The Merc compares wildly popular “news” site Digg, which dispenses with both writers and editors in favor of a simple thumbs-up/thumbs-down voting system, with newly formed NewsTrust, which uses a similar approach but applies more rigour to the process by requiring voters to evaluate stories on a battery of 10 criteria. The result is that NewsTrust ends up with meatier, better-vetted stories capable of passing at least some kind of trust threshold.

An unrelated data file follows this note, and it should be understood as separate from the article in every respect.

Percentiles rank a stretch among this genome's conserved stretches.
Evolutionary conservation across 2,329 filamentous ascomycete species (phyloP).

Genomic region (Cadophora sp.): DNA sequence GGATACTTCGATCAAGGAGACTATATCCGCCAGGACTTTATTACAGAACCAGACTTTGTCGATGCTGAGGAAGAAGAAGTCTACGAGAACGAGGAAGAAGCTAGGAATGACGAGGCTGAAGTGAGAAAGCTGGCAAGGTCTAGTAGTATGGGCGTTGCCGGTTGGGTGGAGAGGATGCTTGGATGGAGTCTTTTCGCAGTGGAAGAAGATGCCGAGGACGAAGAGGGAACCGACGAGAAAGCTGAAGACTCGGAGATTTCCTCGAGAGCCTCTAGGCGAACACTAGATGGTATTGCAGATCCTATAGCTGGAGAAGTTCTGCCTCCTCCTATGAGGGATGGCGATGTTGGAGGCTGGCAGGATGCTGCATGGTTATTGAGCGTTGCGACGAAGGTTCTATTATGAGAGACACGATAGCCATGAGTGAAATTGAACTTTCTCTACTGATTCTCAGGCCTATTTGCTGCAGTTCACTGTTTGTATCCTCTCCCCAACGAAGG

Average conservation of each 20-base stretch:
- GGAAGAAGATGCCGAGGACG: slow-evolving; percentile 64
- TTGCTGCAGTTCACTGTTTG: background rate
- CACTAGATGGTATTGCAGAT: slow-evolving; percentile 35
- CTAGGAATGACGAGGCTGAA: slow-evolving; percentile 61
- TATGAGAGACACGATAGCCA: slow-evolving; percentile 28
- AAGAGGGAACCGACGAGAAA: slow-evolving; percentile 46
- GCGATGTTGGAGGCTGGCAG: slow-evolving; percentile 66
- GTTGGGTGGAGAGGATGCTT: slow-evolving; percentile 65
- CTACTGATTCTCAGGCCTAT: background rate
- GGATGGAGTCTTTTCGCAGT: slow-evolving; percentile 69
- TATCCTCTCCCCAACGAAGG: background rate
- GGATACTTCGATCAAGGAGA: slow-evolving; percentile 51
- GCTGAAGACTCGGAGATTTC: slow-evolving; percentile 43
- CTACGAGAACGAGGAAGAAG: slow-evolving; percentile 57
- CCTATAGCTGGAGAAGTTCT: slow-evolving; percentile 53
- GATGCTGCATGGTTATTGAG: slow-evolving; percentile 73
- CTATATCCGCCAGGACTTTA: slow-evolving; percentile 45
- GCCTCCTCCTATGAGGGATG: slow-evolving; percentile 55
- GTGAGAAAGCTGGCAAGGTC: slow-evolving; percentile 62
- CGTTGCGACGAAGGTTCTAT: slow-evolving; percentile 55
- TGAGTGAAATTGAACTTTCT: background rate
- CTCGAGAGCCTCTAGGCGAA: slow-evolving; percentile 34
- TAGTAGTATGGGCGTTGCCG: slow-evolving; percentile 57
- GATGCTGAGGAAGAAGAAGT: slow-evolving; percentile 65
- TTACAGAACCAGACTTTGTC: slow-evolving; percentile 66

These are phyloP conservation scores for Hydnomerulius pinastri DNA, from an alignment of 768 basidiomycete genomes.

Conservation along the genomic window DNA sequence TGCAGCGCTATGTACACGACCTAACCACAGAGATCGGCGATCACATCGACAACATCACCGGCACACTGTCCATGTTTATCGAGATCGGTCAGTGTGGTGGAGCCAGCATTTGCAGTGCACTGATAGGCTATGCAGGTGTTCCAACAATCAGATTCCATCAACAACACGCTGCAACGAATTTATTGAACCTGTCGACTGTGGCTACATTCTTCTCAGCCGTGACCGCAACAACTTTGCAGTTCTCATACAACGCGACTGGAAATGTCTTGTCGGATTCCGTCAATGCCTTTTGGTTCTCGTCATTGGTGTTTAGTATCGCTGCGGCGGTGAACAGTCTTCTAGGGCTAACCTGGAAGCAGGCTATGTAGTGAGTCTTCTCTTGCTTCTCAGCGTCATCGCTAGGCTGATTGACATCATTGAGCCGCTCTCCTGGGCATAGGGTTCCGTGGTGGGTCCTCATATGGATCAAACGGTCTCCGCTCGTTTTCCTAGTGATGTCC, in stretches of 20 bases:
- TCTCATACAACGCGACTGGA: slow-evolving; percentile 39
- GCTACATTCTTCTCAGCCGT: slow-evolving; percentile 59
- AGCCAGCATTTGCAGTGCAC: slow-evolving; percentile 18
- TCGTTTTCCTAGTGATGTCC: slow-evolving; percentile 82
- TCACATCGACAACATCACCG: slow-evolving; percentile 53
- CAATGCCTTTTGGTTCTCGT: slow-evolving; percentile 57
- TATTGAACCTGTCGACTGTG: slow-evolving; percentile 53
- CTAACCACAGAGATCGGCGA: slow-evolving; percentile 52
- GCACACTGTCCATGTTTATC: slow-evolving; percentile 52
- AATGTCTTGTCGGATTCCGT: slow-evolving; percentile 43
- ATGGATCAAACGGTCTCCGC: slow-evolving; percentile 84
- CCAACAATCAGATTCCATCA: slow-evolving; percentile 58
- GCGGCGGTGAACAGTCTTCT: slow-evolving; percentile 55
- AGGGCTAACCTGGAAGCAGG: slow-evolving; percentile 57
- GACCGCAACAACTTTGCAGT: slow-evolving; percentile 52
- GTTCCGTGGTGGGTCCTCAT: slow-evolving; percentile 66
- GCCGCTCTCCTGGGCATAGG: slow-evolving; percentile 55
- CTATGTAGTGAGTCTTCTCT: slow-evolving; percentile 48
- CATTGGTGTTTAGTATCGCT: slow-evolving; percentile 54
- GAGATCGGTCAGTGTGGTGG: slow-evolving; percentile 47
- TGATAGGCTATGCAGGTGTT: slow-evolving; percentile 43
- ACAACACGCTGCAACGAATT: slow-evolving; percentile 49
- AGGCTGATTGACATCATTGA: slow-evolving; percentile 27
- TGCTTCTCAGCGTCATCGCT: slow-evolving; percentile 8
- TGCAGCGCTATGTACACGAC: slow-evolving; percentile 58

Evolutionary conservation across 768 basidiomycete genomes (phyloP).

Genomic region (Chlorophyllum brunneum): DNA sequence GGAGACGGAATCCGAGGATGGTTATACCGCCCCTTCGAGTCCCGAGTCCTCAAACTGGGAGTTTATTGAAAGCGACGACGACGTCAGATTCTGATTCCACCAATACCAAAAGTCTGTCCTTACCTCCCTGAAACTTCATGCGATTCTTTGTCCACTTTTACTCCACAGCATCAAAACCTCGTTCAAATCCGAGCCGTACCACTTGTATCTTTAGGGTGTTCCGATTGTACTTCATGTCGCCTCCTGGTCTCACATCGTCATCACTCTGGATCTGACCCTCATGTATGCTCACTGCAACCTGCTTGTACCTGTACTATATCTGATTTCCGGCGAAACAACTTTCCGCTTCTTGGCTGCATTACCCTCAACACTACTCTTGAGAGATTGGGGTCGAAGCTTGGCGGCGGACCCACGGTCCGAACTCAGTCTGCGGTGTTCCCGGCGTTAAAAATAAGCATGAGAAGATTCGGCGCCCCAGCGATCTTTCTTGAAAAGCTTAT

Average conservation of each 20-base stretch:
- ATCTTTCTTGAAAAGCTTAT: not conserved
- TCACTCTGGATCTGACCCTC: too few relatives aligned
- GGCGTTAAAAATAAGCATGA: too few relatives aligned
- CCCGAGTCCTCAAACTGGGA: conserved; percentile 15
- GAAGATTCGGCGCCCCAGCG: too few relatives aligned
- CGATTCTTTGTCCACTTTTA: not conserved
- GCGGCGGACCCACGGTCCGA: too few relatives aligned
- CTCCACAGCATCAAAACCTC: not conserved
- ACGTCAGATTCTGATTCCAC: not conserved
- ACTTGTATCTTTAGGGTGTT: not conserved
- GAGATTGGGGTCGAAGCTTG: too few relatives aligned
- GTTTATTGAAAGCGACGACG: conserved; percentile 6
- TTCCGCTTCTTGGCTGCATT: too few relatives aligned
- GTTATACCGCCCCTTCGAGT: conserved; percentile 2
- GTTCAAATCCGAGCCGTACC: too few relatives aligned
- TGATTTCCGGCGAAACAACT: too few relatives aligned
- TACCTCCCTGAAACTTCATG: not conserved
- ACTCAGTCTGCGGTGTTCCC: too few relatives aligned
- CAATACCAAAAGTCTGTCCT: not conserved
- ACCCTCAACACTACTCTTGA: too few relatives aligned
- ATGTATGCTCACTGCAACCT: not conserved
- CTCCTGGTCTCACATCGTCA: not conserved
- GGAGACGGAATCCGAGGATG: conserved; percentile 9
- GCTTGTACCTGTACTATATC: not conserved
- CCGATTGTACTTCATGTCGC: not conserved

NewsTrust’s more thoughtful approach can yield dramatically different top stories. On Tuesday, NewsTrust’s users selected “Top Ten Myths About Iraq 2006,” from a blog written by Juan Cole, president of the Global Americana Institute. Digg’s top story was “50 Reasons — why it’s great to be a Guy!!” from a blog written by someone named Mike in Los Angeles. Reddit, a Digg competitor that was recently acquired by Conde Nast, featured “Why iPods Are Never on Sale,” from Salon.com.
If human-driven filtering and aggregation is to become an important part of the news landscape, as it appears it will be, the simplicity of the mechanisms must be tempered in some way. NewsTrust is a great first step.